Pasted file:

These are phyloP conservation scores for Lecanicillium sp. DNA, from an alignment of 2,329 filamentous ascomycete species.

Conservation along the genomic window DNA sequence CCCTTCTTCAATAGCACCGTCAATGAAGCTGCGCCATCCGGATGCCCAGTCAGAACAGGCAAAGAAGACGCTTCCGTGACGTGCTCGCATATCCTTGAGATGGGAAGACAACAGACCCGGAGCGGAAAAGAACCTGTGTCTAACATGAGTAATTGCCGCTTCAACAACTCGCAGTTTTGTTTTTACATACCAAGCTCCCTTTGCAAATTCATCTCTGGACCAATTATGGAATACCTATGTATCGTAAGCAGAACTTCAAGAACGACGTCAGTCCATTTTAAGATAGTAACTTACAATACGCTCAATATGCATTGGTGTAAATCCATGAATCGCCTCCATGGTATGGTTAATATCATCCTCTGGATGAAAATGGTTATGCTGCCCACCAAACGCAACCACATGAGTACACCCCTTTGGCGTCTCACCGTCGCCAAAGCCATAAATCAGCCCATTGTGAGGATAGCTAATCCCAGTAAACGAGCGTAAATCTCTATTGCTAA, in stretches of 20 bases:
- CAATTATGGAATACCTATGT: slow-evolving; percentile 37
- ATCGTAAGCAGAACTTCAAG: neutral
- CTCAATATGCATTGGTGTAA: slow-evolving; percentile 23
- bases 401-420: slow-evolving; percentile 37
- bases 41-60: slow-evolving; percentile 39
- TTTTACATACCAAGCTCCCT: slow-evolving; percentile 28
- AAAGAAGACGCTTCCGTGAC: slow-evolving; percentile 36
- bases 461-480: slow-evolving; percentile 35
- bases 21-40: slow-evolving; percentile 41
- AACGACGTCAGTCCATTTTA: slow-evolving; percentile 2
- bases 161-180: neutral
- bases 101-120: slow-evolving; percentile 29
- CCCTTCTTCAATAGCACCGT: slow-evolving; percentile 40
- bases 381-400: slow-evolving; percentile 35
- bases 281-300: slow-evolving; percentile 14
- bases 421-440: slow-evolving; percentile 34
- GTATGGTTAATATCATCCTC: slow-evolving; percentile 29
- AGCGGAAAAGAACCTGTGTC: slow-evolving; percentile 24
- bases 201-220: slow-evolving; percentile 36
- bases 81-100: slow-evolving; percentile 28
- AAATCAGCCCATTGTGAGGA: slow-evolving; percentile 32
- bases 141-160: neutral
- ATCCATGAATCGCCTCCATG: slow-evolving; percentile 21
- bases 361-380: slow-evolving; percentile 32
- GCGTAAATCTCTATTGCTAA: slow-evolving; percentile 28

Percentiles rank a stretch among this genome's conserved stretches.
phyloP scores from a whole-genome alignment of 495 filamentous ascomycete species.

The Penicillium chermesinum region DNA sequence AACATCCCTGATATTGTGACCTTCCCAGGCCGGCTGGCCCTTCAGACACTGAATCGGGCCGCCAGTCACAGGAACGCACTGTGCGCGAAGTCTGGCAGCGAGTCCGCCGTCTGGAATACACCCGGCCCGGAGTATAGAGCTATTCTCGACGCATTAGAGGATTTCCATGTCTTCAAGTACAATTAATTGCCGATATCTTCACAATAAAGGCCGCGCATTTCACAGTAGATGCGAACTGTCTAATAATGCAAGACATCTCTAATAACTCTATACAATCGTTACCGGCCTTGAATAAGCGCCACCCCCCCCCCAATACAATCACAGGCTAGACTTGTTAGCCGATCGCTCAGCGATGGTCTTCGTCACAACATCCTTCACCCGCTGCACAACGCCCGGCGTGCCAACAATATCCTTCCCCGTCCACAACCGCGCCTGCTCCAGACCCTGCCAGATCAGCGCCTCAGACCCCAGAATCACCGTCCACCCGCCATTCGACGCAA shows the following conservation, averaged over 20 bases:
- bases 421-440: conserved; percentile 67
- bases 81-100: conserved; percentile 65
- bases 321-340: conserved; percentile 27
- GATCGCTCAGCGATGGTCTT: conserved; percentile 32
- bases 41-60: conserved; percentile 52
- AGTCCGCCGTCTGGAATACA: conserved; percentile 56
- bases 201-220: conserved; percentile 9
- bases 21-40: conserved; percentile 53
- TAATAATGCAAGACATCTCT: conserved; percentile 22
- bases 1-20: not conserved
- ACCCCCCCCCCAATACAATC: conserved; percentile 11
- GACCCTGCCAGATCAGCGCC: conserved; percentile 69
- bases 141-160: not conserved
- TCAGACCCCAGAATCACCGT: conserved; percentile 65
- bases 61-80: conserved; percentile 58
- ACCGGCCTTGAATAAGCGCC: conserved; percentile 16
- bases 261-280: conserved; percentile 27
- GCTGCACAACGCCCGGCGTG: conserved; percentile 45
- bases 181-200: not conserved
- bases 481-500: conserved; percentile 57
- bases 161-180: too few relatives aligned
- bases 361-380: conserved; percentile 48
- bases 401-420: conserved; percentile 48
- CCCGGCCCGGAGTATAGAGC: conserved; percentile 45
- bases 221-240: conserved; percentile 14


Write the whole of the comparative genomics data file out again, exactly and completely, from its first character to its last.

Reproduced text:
These are phyloP conservation scores for Lecanicillium sp. DNA, from an alignment of 2,329 filamentous ascomycete species.

Conservation along the genomic window DNA sequence CCCTTCTTCAATAGCACCGTCAATGAAGCTGCGCCATCCGGATGCCCAGTCAGAACAGGCAAAGAAGACGCTTCCGTGACGTGCTCGCATATCCTTGAGATGGGAAGACAACAGACCCGGAGCGGAAAAGAACCTGTGTCTAACATGAGTAATTGCCGCTTCAACAACTCGCAGTTTTGTTTTTACATACCAAGCTCCCTTTGCAAATTCATCTCTGGACCAATTATGGAATACCTATGTATCGTAAGCAGAACTTCAAGAACGACGTCAGTCCATTTTAAGATAGTAACTTACAATACGCTCAATATGCATTGGTGTAAATCCATGAATCGCCTCCATGGTATGGTTAATATCATCCTCTGGATGAAAATGGTTATGCTGCCCACCAAACGCAACCACATGAGTACACCCCTTTGGCGTCTCACCGTCGCCAAAGCCATAAATCAGCCCATTGTGAGGATAGCTAATCCCAGTAAACGAGCGTAAATCTCTATTGCTAA, in stretches of 20 bases:
- CAATTATGGAATACCTATGT: slow-evolving; percentile 37
- ATCGTAAGCAGAACTTCAAG: neutral
- CTCAATATGCATTGGTGTAA: slow-evolving; percentile 23
- bases 401-420: slow-evolving; percentile 37
- bases 41-60: slow-evolving; percentile 39
- TTTTACATACCAAGCTCCCT: slow-evolving; percentile 28
- AAAGAAGACGCTTCCGTGAC: slow-evolving; percentile 36
- bases 461-480: slow-evolving; percentile 35
- bases 21-40: slow-evolving; percentile 41
- AACGACGTCAGTCCATTTTA: slow-evolving; percentile 2
- bases 161-180: neutral
- bases 101-120: slow-evolving; percentile 29
- CCCTTCTTCAATAGCACCGT: slow-evolving; percentile 40
- bases 381-400: slow-evolving; percentile 35
- bases 281-300: slow-evolving; percentile 14
- bases 421-440: slow-evolving; percentile 34
- GTATGGTTAATATCATCCTC: slow-evolving; percentile 29
- AGCGGAAAAGAACCTGTGTC: slow-evolving; percentile 24
- bases 201-220: slow-evolving; percentile 36
- bases 81-100: slow-evolving; percentile 28
- AAATCAGCCCATTGTGAGGA: slow-evolving; percentile 32
- bases 141-160: neutral
- ATCCATGAATCGCCTCCATG: slow-evolving; percentile 21
- bases 361-380: slow-evolving; percentile 32
- GCGTAAATCTCTATTGCTAA: slow-evolving; percentile 28

Percentiles rank a stretch among this genome's conserved stretches.
phyloP scores from a whole-genome alignment of 495 filamentous ascomycete species.

The Penicillium chermesinum region DNA sequence AACATCCCTGATATTGTGACCTTCCCAGGCCGGCTGGCCCTTCAGACACTGAATCGGGCCGCCAGTCACAGGAACGCACTGTGCGCGAAGTCTGGCAGCGAGTCCGCCGTCTGGAATACACCCGGCCCGGAGTATAGAGCTATTCTCGACGCATTAGAGGATTTCCATGTCTTCAAGTACAATTAATTGCCGATATCTTCACAATAAAGGCCGCGCATTTCACAGTAGATGCGAACTGTCTAATAATGCAAGACATCTCTAATAACTCTATACAATCGTTACCGGCCTTGAATAAGCGCCACCCCCCCCCCAATACAATCACAGGCTAGACTTGTTAGCCGATCGCTCAGCGATGGTCTTCGTCACAACATCCTTCACCCGCTGCACAACGCCCGGCGTGCCAACAATATCCTTCCCCGTCCACAACCGCGCCTGCTCCAGACCCTGCCAGATCAGCGCCTCAGACCCCAGAATCACCGTCCACCCGCCATTCGACGCAA shows the following conservation, averaged over 20 bases:
- bases 421-440: conserved; percentile 67
- bases 81-100: conserved; percentile 65
- bases 321-340: conserved; percentile 27
- GATCGCTCAGCGATGGTCTT: conserved; percentile 32
- bases 41-60: conserved; percentile 52
- AGTCCGCCGTCTGGAATACA: conserved; percentile 56
- bases 201-220: conserved; percentile 9
- bases 21-40: conserved; percentile 53
- TAATAATGCAAGACATCTCT: conserved; percentile 22
- bases 1-20: not conserved
- ACCCCCCCCCCAATACAATC: conserved; percentile 11
- GACCCTGCCAGATCAGCGCC: conserved; percentile 69
- bases 141-160: not conserved
- TCAGACCCCAGAATCACCGT: conserved; percentile 65
- bases 61-80: conserved; percentile 58
- ACCGGCCTTGAATAAGCGCC: conserved; percentile 16
- bases 261-280: conserved; percentile 27
- GCTGCACAACGCCCGGCGTG: conserved; percentile 45
- bases 181-200: not conserved
- bases 481-500: conserved; percentile 57
- bases 161-180: too few relatives aligned
- bases 361-380: conserved; percentile 48
- bases 401-420: conserved; percentile 48
- CCCGGCCCGGAGTATAGAGC: conserved; percentile 45
- bases 221-240: conserved; percentile 14